I wish to speak here of the process of leaving the Community of Jesus, what their own Rule says about this subject, and what I experienced in my own leaving. It is my purpose to point out the hypocrisy between what they profess, which sounds like it is based in love and reasonable logic, and what they practice, which seems arbitrary and cruel.
In the Community of Jesus’ Rule, it states on pg. 30-31 that the leadership cares for “…the welfare of the one who is leaving as well as for that of the whole Community”. I did not experience this. To give credit where it is due, they did care for me by giving me $1,000 when I left. At the time that seemed generous, but once I got out into the world I soon realized how little that was and how fast it disappeared. I did not receive any offers of counseling help. No one sat down with me and asked what could be done to help me with my inner turmoil and conflicts. My repeated requests for a leave of absence were denied and I was told to leave for good. From the frame of mind I was in at the time, I was looking for help to resolve my conflicts, and was still trying to find a way to live within the Community. For them to so cruelly and blatantly kick me out after 40 years of hard labor and full-given-ness service to the place was beyond imagination. It was the shock I needed to wake me up, to help me realize the full hypocrisy of the leadership.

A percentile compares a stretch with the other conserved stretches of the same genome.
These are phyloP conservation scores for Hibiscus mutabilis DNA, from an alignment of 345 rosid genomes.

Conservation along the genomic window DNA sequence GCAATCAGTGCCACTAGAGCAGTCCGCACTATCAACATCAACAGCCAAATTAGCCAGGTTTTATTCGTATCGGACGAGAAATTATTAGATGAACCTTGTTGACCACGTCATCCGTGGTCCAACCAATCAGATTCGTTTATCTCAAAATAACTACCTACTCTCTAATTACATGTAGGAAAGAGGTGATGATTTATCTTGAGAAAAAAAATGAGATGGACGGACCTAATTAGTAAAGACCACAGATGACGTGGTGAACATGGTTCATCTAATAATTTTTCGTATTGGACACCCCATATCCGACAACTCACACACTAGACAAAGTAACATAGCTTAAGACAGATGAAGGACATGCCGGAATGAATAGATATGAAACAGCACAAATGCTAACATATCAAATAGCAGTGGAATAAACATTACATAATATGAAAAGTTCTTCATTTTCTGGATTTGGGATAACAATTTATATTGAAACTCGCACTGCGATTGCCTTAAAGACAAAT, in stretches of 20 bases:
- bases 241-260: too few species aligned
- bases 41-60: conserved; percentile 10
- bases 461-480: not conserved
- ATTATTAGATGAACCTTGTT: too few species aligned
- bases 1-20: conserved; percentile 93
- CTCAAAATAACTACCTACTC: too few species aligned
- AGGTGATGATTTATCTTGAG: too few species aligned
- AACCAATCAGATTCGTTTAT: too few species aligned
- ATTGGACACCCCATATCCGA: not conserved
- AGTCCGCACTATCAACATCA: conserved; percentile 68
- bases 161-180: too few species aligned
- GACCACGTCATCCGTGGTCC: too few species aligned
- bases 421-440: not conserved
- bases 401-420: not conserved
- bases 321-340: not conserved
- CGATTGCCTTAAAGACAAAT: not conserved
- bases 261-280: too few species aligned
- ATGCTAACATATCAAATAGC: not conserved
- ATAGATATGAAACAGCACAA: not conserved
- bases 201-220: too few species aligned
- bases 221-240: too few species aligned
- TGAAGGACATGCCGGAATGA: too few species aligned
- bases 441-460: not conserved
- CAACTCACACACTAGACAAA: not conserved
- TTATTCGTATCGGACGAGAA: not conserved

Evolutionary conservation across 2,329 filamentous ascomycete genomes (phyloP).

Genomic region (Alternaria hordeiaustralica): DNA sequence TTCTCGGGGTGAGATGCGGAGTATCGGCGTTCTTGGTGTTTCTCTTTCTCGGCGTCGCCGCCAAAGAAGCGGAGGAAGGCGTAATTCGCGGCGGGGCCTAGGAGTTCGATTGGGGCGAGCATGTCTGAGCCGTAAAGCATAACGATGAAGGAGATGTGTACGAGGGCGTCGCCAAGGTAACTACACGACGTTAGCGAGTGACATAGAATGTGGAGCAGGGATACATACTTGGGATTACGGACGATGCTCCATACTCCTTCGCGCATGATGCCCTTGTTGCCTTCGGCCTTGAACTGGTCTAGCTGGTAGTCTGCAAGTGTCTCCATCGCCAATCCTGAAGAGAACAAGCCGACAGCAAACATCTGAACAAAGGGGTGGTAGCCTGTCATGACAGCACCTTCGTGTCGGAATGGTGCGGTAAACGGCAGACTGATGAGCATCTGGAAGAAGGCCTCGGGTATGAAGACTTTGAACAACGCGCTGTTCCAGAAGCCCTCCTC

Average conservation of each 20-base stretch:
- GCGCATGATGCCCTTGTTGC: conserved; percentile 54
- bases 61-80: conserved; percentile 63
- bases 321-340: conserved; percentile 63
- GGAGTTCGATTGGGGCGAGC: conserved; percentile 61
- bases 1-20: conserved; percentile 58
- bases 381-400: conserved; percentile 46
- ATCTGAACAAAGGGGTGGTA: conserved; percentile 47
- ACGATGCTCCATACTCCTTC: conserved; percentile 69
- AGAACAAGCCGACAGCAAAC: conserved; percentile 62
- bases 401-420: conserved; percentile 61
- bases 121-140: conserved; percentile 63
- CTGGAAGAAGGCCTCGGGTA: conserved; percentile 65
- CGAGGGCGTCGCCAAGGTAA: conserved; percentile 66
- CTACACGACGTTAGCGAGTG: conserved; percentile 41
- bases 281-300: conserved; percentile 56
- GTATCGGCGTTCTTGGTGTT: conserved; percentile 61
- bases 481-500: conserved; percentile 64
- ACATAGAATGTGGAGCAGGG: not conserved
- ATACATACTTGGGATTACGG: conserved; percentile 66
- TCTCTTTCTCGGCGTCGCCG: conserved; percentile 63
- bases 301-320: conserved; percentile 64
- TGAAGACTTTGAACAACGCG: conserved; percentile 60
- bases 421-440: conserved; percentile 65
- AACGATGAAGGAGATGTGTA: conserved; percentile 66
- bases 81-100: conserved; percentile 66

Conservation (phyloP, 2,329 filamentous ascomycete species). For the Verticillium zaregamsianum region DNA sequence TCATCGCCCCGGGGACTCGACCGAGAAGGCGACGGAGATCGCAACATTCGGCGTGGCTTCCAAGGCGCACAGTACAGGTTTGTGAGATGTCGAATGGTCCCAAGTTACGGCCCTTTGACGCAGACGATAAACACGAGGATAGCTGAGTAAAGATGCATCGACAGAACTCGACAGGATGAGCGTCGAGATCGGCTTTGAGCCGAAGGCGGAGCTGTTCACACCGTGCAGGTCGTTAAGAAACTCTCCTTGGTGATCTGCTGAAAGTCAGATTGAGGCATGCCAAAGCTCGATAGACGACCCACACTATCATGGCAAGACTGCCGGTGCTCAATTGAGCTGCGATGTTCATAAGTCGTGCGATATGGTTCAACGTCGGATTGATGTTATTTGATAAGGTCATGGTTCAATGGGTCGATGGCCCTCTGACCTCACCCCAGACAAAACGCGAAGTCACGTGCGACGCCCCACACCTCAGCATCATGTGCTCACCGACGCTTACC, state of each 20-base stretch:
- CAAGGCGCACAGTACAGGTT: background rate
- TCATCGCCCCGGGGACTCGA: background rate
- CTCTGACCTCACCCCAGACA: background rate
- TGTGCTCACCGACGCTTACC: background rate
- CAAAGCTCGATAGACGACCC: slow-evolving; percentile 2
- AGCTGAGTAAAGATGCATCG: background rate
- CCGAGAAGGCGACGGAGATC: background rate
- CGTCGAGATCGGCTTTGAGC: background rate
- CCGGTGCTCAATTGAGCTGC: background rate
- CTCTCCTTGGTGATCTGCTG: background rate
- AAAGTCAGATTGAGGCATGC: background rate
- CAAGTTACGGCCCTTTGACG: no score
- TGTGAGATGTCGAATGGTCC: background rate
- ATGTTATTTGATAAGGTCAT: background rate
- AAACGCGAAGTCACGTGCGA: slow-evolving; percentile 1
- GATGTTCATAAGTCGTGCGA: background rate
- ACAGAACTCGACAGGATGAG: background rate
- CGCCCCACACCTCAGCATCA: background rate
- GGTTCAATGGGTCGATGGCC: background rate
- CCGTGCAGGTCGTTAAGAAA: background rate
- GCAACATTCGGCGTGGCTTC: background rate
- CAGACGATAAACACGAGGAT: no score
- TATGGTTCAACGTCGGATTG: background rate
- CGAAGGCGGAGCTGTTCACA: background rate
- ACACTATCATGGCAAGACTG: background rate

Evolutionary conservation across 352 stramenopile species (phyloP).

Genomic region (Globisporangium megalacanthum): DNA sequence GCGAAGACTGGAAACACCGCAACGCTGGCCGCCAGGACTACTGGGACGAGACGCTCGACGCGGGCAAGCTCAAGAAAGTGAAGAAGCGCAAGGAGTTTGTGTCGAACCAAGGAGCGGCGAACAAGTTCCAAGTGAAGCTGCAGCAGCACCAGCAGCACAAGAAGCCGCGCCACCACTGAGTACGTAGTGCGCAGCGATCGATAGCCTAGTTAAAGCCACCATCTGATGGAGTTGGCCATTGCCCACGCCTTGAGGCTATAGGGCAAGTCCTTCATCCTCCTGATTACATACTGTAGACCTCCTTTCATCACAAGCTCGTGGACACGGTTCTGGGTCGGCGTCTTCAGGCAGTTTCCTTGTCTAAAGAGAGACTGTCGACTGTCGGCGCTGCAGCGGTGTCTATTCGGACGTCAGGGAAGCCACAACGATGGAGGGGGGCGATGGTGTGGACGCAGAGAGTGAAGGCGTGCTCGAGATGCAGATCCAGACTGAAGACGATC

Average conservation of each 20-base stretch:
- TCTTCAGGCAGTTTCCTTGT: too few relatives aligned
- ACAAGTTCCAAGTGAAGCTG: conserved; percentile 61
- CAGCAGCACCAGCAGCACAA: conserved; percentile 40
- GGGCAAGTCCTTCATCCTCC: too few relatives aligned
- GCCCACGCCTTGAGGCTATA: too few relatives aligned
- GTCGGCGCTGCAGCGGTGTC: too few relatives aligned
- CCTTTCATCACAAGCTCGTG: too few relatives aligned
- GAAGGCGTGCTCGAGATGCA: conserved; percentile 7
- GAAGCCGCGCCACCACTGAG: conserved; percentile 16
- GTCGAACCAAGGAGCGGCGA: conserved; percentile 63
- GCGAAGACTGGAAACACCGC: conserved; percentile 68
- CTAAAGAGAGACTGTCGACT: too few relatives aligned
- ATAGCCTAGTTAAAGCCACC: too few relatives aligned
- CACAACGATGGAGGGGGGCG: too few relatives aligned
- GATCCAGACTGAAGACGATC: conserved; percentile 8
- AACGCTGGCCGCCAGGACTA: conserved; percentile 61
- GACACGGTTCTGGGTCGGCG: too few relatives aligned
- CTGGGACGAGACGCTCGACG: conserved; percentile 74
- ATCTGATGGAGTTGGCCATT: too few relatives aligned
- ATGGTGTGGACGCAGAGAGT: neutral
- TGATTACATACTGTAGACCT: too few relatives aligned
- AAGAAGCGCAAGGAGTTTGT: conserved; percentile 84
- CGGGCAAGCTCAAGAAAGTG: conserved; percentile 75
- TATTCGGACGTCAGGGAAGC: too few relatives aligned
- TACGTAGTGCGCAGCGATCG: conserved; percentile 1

Also on pg. 31 it states “The request for a leave of absence by the member is normally submitted to the Superior in writing, stating the reasons for the request, and such a request may be granted by the Superior with the consent of the Council.” I did hand in a written request 3 times. However the Superior flatly denied my request each time. The 3rd time she did not consult the Council, as she gave me a blunt reply in person the moment I made the request. The other 2 times I suspect she did not consult the Council, but cannot say for sure.